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Don’t take the ‘super laid back work environment’ too far.
It might come back to haunt you.
Happy business man chart

In my last post, I shared the story of my friend, Guy, and how a laid back review process crippled his morale. You can read it here. But the long and short of it is that he didn’t have a job description or performance plan, didn’t know what tasks were most important, and ended up being judged only on what came to his supervisor’s mind.

As an outsider, I can understand both sides of the issue. I understand the desire to be “the cool place to work.” We’re a smaller company that takes pride in having a chill culture; I’m writing this from a standing desk with no shoes on. SUUUPER cool, right?

However, in Guy’s case, this passive process left him feeling mentally defeated. If there’s no performance review system outlining the employee’s goals before hand, then there’s no way for them to know what’s most important. If there aren’t opportunities to document progress throughout the year, how can employees demonstrate value, and eventually move up in the company? I’m not saying the supervisors shouldn’t make comments as well, but the takeaway should be that the employee NEEDS to; their supervisor can’t possibly see or remember everything they do. This leaves the employee feeling like their ratings aren’t fair, since they don’t encompass everything. It SUCKS. It leaves employees in a boat with 1 oar. On a 100º day. Right across from a sewage plant.

Guy thought he nailed his first year. Maybe he did. Maybe he didn’t. Who knows? All I can say for sure, is that this example is no way to “attract, motivate, and retain” talent, the go-to motto when it comes to human resources. You might attain talent. But without a clear course of action, they won’t be motivated to do any one thing in particular, won’t probably receive accolades, and will eventually lose any and all motivation. Even if they DO please their supervisor and receive a fantastic review and a raise, what message would be sent with that?

“Keep on truckin buddy. You did something this year that I liked. I’m not gonna tell you specifically what it was, but keep it up!”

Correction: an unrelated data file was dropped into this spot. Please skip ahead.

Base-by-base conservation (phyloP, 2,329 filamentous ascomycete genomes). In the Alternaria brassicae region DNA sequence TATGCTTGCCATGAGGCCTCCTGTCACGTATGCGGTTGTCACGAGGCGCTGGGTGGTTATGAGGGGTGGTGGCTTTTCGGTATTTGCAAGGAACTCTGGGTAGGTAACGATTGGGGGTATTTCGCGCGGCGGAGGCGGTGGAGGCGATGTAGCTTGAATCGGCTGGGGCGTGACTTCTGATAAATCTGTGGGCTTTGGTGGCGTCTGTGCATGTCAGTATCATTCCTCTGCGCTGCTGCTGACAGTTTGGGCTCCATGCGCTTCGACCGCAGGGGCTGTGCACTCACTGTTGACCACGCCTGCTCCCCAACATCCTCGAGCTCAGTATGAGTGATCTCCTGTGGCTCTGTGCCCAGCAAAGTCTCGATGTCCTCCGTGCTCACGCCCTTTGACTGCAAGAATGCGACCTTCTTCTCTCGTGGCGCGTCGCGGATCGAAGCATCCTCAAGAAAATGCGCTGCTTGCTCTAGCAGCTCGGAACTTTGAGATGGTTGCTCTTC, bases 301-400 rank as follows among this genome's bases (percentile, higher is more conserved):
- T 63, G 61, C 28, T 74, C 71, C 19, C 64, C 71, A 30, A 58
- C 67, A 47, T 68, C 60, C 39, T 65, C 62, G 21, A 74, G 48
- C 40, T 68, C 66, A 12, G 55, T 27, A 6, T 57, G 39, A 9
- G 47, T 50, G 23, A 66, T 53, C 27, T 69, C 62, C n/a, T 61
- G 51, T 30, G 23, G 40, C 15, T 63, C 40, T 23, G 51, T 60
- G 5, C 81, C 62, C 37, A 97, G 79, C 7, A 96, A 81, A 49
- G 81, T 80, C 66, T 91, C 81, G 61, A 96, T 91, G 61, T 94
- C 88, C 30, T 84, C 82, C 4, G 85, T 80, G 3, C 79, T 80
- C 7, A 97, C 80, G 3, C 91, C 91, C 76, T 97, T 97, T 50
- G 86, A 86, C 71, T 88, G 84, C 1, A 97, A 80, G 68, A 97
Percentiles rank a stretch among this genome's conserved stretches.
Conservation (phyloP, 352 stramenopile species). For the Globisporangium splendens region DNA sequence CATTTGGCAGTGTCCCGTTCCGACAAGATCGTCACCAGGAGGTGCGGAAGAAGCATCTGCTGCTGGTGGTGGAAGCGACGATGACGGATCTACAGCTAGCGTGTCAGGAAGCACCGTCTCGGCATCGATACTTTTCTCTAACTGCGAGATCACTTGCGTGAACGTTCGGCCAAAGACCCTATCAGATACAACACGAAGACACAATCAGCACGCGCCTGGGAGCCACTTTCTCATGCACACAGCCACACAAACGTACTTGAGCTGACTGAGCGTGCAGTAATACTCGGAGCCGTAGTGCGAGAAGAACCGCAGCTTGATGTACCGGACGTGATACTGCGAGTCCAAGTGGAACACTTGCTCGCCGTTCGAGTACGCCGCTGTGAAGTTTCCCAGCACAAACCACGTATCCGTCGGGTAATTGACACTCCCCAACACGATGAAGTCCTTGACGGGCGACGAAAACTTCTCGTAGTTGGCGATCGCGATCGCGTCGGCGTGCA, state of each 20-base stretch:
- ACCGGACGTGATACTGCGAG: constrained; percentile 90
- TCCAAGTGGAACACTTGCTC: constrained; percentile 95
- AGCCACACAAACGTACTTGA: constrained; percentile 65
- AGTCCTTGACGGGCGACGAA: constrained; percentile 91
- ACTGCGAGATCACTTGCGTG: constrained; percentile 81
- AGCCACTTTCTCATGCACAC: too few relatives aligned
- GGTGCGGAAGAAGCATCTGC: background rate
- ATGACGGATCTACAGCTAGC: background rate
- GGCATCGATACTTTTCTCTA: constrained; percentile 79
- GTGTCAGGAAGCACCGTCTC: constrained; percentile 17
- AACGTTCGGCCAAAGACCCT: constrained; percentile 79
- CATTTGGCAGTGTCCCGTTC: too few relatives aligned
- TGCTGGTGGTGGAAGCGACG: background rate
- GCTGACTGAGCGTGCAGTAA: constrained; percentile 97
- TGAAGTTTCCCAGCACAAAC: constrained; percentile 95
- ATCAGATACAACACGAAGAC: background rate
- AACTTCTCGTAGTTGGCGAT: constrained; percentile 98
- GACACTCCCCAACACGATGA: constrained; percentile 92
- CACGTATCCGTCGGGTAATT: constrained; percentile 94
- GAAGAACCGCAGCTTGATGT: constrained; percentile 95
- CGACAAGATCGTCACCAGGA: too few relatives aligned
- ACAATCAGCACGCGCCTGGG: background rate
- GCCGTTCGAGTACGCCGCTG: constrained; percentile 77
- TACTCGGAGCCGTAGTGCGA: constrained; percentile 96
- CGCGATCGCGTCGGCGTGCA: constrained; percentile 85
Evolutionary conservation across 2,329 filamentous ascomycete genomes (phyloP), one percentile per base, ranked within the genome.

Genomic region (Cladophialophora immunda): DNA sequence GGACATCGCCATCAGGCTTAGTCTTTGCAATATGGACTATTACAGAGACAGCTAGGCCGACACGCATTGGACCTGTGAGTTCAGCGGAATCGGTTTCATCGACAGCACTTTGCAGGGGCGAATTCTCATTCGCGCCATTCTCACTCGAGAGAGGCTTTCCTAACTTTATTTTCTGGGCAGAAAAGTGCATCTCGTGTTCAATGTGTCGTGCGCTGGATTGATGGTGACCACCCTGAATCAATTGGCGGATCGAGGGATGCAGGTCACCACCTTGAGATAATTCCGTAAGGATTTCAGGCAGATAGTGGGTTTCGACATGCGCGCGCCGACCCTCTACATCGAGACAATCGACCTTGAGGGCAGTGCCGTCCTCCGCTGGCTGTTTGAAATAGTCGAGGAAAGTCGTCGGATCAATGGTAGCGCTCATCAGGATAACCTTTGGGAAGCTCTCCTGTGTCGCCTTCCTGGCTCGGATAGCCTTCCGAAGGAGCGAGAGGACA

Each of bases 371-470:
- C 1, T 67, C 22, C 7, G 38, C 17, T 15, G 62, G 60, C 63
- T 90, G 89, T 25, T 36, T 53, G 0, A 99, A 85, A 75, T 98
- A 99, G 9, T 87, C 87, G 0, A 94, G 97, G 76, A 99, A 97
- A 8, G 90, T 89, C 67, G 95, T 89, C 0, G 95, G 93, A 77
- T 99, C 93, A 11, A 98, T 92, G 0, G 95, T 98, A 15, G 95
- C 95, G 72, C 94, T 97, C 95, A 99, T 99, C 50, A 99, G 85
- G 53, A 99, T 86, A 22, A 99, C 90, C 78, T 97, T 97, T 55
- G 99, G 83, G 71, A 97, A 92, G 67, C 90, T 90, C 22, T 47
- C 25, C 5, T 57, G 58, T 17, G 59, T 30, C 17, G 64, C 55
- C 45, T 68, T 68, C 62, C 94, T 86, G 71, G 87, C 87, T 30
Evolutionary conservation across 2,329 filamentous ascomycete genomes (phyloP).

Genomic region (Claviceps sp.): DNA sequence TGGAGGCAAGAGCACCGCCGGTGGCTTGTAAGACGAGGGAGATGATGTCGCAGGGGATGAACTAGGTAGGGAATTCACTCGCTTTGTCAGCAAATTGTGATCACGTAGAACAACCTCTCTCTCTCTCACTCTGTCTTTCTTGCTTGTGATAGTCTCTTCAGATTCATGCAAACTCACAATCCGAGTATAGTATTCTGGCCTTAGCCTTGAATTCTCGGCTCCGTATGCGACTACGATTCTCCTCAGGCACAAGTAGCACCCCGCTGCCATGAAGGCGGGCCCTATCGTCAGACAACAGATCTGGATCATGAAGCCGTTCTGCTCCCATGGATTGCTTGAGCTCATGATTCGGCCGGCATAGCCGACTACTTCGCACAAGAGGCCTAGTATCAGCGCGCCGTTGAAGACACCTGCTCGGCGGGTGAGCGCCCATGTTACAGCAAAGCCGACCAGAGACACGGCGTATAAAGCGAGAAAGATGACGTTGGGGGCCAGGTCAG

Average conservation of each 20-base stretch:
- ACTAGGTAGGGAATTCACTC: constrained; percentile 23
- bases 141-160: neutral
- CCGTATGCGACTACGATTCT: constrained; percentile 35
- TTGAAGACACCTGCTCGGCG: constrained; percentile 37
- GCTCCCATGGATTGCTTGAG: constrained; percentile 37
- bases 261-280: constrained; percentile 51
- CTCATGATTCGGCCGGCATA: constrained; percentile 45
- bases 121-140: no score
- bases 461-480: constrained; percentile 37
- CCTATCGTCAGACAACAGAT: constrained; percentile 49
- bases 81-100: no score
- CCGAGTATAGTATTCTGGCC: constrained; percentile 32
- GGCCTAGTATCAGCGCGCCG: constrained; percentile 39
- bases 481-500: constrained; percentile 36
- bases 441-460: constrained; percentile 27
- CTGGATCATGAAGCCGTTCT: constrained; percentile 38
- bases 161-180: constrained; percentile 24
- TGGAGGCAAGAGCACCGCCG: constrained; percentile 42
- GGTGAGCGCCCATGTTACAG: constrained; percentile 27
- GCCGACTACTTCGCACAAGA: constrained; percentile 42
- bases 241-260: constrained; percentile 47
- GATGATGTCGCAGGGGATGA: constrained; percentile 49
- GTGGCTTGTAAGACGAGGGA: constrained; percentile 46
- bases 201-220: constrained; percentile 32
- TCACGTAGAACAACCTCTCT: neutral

Overachievers (which is the kind of talent you should want) particularly hate this. Personally, I want to know what you want, and then I’m going to do the crap out it. I’ll probably even add in some other extra cool stuff that you didn’t even think about. “Oh you want me to send out a quick email to all our clients? Cool. Well I’m gonna do that, but I’m gonna design the hell out of it, and it’s awesomeness is going to blow your mind. The email is going to smell like lavender when our clients open it. Don’t ask questions.”

However, if I go above and beyond for tasks my supervisor doesn’t value or it goes unnoticed, I feel physical pain from the disappointment. Whether they are currently receiving positive or negative feedback, your top talent cannot and will not thrive in lackadaisical performance management environments like this. Employees with a lot of experience will look elsewhere. If they don’t have experience, they’ll put their time in and eventually put their feelers out.

The bottom line is: It doesn’t matter how much free pop you keep in the office or how many national holidays you let them take off - if every day doesn’t feel intentional, with an eventual reward based on their comprehensive efforts, employees feel defeated.

Or maybe the pop will do the trick. I do love me some Diet Dr. Pepper.

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